- It is important for the DJ / Producer / Artist to make relationships with artists and label managers. It's easier to get gigs by going out and meeting the right people than sitting at home in your PJ’s messaging people on the internet! This could also help with getting signed too as labels will be more likely to listen to your demo if they recognise your name.
- Aim to get on some smaller labels that represent your style before aiming at bigger ones. It’s great to aim high, but big labels are less likely to pay attention to you if you haven’t already had some releases out. Bigger labels also sometimes licence tracks that have had a big interest when released on smaller labels first. Aiming lower could get things started quicker!
- Producer who makes music of varying genres? When starting out this can potentially confuse labels so it might be a good idea to have different identities for each genre. Once you already have a fan base and a following then you can experiment a bit more with different genres under the same name.
- It’s important when starting a label to know what you want it to be and have a plan and focus.
- Also, make sure you plan how you will be getting the music out there. It’s great to have amazing music but how are you going to get it out there? There are lots of ways you can do this so make sure you put time into planning promoting the music as well as finding the artists and signing the tracks.
- A lot of medium to larger labels also manage the artist and do events and have a booking agency and publishing and licensing. So this is something to consider too.
- Don’t be afraid to ask the artists to change their tracks if you think they need to be changed. That just shows you care and putting an input into the sound of the label is key to making it stand out. Some artists may not be used to this, so do it tactfully.
- Someone asked if music theory was important for the people making the music and the people signing it; the answer was yes and no. Some amazing music has been made by people with music theory knowledge and some amazing music has been made by people without it too. It’s all about the sound of the music anyway, how it is made it irrelevant, as long as it sounds good!
- The Digital vs Vinyl debate – It is a lot easier and cheaper to run a digital label than a vinyl label but because of this, people often perceive labels that release vinyl as being of a higher quality than digital ones (even though in reality this isn’t always the case). Even if you are digital only you should still put as much thought into, and have as much belief in your music as if you were releasing on vinyl. If you are releasing on vinyl be careful about where you are selling it and look into P and D (Press and Distribution) deals too.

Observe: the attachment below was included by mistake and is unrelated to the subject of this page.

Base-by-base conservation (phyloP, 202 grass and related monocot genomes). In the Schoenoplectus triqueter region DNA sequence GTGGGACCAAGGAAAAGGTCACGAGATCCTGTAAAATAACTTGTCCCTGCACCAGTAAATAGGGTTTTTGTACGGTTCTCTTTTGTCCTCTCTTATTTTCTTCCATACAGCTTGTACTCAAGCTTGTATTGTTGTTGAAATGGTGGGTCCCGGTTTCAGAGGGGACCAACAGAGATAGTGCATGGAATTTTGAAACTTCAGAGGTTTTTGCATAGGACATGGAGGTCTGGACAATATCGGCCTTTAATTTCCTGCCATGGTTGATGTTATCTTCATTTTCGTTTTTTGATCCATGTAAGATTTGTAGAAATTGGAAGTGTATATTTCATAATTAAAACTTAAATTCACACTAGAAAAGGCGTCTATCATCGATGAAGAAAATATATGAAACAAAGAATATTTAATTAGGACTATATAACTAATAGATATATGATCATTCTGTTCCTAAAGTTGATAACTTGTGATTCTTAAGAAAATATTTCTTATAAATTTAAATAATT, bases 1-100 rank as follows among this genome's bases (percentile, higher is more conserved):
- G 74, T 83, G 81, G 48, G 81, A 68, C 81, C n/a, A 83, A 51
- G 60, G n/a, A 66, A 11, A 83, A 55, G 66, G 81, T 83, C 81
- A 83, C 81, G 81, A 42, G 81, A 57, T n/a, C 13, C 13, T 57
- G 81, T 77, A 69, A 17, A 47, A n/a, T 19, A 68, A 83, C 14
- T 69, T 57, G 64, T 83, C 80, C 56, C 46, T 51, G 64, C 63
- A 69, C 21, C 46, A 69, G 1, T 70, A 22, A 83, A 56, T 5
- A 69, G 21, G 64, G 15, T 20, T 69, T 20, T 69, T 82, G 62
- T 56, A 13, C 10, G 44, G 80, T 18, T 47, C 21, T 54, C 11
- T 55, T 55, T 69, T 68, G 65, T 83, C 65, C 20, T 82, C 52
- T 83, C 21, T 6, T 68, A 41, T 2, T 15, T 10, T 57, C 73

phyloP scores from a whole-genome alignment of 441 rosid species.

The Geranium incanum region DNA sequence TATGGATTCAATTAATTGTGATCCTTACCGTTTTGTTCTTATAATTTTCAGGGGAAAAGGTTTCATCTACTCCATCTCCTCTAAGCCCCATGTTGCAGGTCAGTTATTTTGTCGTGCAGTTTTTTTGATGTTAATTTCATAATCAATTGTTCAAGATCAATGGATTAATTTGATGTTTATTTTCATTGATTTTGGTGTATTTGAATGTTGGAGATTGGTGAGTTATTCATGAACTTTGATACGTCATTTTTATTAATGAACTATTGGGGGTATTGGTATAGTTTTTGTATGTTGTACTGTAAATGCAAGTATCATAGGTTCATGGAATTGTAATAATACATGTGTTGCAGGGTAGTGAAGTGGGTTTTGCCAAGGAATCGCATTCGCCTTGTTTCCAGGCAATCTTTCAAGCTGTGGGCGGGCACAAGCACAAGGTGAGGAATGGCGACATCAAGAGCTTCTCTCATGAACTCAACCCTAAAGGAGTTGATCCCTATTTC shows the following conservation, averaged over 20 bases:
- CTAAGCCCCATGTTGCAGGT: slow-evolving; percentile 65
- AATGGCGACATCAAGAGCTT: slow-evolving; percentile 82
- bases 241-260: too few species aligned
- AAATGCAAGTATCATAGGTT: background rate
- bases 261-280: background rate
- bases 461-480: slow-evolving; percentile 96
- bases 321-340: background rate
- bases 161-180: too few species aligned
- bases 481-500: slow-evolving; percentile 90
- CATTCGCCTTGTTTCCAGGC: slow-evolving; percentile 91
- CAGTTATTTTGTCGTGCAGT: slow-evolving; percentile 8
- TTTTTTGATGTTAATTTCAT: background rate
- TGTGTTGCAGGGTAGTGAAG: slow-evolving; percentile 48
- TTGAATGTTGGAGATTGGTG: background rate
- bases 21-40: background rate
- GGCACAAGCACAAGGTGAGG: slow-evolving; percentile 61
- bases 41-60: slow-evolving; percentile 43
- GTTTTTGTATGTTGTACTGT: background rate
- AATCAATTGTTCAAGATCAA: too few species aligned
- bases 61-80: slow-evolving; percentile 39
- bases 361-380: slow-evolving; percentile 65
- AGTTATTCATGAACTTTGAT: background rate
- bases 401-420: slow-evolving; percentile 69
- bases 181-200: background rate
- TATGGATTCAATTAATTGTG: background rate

Conclusion: "Overall, it was a very interesting and inspiring event and a lot of knowledge was shared. The above is only some of the few key points I managed to make a note of during the session, there were many more things discussed on the night that were also very informative. As an SSR student myself, it was great to attend and be able to ask people who have been in the industry a lot longer than me questions and hear them impart their knowledge.We have had a lot of guest lectures at SSR already but never more than 2 people at a time so it was great to have 3 / 4 people to ask things to at once and see how their opinions differed slightly on things."
- Adam said he is really excited with new artists, helping them get big and helping them release tracks which will potentially be being pushed by bigger labels; this can be very rewarding for both the artists and the label.
- It’s also a really exciting time for the music industry and if you’re open and responsive to the constantly adapting changes because of advancements in technology then you will thrive.
- Do it for the love and do something you’re passionate about and it will shine through and give you an edge over people doing it for the wrong reasons
- Today it’s much harder to make it as just a DJ, than a DJ / Producer and vice versa. Now the norm is for people to be both. However, that’s not to say it’s impossible to make it as just one. To do this you have to really stand out from the crowd; carve out a signature sound that you’re recognised for that’s really original. As a DJ, make sure you concentrate on digging to find rare and exclusive records and also carving out a signature style too.
- There are no rules and rules are made to be broken. What works for one person might not work for another. So make a plan but if you feel like to need to change it slightly as you go along then that’s fine.
We would like to thank James for the above review and once again thank all our speakers and guests who came along for the event and helped make it such a success.
Keep an eye on the website for future events here at SSR!